When we are depressed or down or just feel bad in general, it is easy to become jealous or envious of what other people are advertising about their life, particularly images of alleged happiness or success. This may make us feel inadequate simply because we don’t have what they have or because our self-worth is low. It is important to remember that what you are viewing is only a small sliver of someone’s life, which for the most part, is heavily embellished and mostly rooted in fantasy. When such images are starting to poison the way you look at your own life it may be time to step away from the screen.

5. You relish in others’ misfortune.


If you find yourself happy when other people are unhappy on social media, it may be time to ask yourself whether social media is a healthy psychological choice for you. You may merely be validating your own misery and unhappiness by comparing yourself to others. But even those advertising their tragedies on social media are doing so because they crave attention, whether positive or negative, in a bid to boost their low self-esteem. Christopher Carpenter, author of a study titled “Narcissism on Facebook,” explains: “If Facebook is to be a place where people go to repair their damaged ego and seek social support, it is vitally important to discover the potentially negative communication one might find on Facebook and the kinds of people likely to engage in them. Ideally, people will engage in pro-social Facebooking rather than anti-social me-booking.” If this is you, it’s time to invest in a social media diet.


6. You measure your success by others.

Reality check: the number of contacts or likes a person may receive on social media doesn’t equate with life success. Sure, social media allows us to assume everyone else is feeling and living a better life than we are but what are we really seeing here? It isn’t a person’s whole life, not even a reflection of reality, but merely a glimpse of the life they choose to present through rose-colored lenses. Campbell explains: “When someone has a lot going on and everything they post seems perfect, we think they are lucky but social media is merely a way to project your story onto somebody else—whether you’re projecting from high self-esteem or low esteem, you’re making up a story.” Campbell says it’s more productive to make real-world changes that will help you feel more successful and secure in your life than to spend time building your social media online persona.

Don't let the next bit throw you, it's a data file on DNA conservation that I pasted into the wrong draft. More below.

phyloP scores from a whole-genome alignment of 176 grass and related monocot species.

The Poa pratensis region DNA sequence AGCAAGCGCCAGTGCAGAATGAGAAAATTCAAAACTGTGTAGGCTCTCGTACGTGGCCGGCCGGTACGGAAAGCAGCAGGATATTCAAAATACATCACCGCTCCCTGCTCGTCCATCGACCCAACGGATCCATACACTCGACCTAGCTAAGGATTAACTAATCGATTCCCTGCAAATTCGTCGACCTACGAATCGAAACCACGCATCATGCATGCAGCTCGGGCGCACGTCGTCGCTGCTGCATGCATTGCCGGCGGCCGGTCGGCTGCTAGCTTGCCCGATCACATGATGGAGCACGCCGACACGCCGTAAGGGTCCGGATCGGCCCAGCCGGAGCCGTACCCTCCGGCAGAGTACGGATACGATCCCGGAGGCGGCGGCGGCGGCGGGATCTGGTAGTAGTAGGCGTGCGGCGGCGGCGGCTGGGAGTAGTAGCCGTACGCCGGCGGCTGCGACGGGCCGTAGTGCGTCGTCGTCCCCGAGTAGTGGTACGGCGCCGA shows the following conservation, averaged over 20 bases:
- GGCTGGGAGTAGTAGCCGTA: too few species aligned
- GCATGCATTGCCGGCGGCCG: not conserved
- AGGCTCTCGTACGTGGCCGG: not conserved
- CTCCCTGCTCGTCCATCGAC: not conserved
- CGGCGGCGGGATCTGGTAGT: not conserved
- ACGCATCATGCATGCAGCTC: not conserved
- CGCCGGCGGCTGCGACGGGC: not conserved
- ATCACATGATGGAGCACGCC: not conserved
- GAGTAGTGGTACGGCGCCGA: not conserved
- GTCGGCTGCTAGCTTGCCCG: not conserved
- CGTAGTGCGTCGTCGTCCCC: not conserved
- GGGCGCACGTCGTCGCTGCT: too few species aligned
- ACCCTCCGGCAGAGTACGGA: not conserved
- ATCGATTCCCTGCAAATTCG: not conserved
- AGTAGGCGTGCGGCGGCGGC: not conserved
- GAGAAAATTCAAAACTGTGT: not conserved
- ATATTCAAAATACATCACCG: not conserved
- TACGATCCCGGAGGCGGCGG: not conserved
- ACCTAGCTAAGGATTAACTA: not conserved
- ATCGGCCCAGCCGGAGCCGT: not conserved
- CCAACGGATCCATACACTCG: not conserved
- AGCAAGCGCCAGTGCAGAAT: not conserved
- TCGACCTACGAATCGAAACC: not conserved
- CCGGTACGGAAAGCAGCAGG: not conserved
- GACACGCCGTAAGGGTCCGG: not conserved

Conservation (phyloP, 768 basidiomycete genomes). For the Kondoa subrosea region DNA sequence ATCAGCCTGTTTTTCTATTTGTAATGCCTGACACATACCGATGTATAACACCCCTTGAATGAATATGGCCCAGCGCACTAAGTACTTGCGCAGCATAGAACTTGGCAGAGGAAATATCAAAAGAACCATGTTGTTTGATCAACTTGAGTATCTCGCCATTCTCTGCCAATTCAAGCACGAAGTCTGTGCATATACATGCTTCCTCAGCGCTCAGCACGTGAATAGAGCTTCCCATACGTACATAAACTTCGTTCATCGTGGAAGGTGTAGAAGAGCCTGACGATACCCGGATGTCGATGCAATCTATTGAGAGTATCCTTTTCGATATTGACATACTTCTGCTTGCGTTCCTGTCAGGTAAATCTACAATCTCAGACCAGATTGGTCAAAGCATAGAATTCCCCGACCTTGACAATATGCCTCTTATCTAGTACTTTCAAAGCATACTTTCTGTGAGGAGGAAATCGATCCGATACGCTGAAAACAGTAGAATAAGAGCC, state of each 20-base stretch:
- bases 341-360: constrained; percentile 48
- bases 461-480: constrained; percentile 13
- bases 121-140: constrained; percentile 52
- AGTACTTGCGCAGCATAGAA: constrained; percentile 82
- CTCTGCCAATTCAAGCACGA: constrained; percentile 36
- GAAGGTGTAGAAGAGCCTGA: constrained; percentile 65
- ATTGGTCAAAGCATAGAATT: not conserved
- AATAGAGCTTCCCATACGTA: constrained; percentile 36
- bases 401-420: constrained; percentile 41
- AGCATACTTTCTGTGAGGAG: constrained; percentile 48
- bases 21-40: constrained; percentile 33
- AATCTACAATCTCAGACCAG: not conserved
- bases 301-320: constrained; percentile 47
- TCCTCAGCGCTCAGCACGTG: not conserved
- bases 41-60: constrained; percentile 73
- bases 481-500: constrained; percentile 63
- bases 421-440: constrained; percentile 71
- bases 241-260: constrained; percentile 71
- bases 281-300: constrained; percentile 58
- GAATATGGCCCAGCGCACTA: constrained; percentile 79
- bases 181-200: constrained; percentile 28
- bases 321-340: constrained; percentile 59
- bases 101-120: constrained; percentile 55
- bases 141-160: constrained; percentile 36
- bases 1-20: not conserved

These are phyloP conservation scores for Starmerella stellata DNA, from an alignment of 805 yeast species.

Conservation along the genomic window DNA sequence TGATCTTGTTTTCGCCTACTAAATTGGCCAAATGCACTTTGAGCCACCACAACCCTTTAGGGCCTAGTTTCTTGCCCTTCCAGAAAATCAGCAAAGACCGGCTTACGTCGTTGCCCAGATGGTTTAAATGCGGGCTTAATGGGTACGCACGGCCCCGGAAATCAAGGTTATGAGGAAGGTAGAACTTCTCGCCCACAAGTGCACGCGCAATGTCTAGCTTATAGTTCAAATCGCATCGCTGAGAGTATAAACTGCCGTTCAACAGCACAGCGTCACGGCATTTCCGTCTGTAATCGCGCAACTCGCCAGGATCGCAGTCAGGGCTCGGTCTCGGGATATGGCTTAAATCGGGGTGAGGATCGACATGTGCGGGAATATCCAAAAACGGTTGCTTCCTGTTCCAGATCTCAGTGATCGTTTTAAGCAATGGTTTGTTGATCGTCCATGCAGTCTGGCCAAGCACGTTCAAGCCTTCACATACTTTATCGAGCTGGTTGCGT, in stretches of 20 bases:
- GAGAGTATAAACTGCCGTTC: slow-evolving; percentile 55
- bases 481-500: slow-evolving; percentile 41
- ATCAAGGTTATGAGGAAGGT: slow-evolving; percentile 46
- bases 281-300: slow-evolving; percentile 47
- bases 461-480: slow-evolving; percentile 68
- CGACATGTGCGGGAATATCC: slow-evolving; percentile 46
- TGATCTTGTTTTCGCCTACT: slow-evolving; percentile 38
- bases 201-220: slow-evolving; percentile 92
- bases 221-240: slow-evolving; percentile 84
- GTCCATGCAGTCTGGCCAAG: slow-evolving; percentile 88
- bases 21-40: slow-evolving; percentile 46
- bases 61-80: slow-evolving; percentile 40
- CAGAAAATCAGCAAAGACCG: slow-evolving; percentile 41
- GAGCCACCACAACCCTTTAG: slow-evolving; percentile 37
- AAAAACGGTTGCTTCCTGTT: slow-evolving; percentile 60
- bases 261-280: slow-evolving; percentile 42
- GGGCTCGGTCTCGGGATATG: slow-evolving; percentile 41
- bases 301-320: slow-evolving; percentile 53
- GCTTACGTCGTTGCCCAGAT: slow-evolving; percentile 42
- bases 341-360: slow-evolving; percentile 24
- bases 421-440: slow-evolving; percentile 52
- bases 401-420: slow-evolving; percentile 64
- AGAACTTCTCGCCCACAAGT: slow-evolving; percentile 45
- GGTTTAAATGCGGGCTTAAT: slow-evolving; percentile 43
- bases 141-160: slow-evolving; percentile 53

7. You’re addicted to the attention and drama.

It’s easy to get sucked into the drama and juicy gossip encapsulated by social media especially when your own real life is lacking any sort of excitement or fulfillment. But this can be a dangerous game to play and often people get hurt. Studies have shown that Facebook contributes to jealousy in relationships and excessive use can in fact damage relationships by virtue of the fact that information a person would not normally share becomes public knowledge. This leads some to desperate measures like becoming amateur private investigators as they embark on a digging expedition to locate incriminating material. Case in point: your fiancé has just been tagged in a picture with a mysterious, half-naked woman. Uh oh! Expend your energy on more worthwhile real-life pursuits which are likely to benefit, rather than impair, your self-esteem.


Need a Solution? 

For those who think their self-esteem is being influenced negatively by social media, Campbell says the most important thing to do is reconnect with your presence and your personal brand—that means unhooking from computer land.
I encourage people to turn off social media and eliminate it from your life. Get back into your real life. If you can’t do that, then start monitoring your usage, particularly just before bed or remove or block specific people that make you feel negative about yourself. Self-awareness is such an important step. If you realize why you’re turning to technology in times when connection or learning new information isn’t critical, you’ve made the first step to reconnecting with yourself. Spring-clean and get back to the real world,” she says.


Author / Source: Jodie Gummow for Alternet